The Robert Wood Johnson Foundation (RWJF), a Princeton, N.J.-based public health non-profit organization, has awarded the Cambridge, Mass.-based social platform provider, PatientsLikeMe, with a $1.9 million grant to create an open-participation research platform for the development of patient-centered health outcome measures, the organizations jointly announced.
The aim of the platform is to put patients at the center of the clinical research process, while giving researchers the ability to “pilot, deploy, share, and validate new ways to measure diseases.” The initiative will combine this platform will PatientsLikeMe’s patient network, looking to help researchers develop health outcome measures that “better reflect patients’ experiences with a disease, and assess health and quality of life in ways that matter to patients.”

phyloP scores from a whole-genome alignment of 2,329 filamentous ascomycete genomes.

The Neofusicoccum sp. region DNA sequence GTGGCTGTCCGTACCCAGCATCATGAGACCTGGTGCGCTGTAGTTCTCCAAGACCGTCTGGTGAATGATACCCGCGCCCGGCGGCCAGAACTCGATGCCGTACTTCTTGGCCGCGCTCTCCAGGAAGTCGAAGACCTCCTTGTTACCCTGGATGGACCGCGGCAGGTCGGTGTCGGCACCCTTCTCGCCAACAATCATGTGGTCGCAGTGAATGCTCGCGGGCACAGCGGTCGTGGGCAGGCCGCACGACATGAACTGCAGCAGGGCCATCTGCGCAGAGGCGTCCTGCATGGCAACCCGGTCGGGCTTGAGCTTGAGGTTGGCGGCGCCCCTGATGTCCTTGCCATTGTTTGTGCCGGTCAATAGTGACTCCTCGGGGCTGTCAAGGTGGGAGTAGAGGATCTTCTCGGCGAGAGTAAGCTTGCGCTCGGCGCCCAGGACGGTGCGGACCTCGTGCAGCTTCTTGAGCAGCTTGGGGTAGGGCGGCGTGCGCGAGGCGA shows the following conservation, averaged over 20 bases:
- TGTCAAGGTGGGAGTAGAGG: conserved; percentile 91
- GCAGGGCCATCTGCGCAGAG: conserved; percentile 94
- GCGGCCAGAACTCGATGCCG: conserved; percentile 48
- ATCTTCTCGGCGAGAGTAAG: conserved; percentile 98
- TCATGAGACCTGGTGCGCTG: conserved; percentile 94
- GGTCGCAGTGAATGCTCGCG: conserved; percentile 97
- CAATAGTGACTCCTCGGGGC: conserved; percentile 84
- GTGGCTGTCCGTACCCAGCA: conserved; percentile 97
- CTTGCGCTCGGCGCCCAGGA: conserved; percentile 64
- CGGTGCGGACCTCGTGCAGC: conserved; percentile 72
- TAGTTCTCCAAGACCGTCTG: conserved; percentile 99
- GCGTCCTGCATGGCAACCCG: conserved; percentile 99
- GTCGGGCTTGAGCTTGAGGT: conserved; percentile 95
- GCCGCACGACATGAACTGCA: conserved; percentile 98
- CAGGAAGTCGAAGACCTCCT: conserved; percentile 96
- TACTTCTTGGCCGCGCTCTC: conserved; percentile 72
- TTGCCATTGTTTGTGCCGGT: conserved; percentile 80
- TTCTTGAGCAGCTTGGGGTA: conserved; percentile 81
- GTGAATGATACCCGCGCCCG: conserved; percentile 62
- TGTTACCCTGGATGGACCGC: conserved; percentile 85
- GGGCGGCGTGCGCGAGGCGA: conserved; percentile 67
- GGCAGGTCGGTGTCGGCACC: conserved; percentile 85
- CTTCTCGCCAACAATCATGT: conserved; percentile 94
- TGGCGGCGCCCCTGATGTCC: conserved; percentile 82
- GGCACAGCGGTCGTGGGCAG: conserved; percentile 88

“This project is really exciting for us because it focuses on data that is developed by patients in the real world, where they spend most of their time, as opposed to controlled clinical settings,” stated Brian Quinn, team director of RWJF’s Pioneer Portfolio, the team funding this project.
“We believe it has the potential to help researchers better understand the course of disease and open up important paths for the development of new therapies. We’re eager to see what medical revelations will emerge when researchers focus first on patients’ needs and concerns, and openly collaborate with patients and each other.”
The initiative will be open participation research initiative, with free access, as well as all instruments and items developed on the platform will be made openly available for free. The organizations’ say the researchers will able to get rapid feedback from patients to ensure that measures are relevant to their experience of disease.
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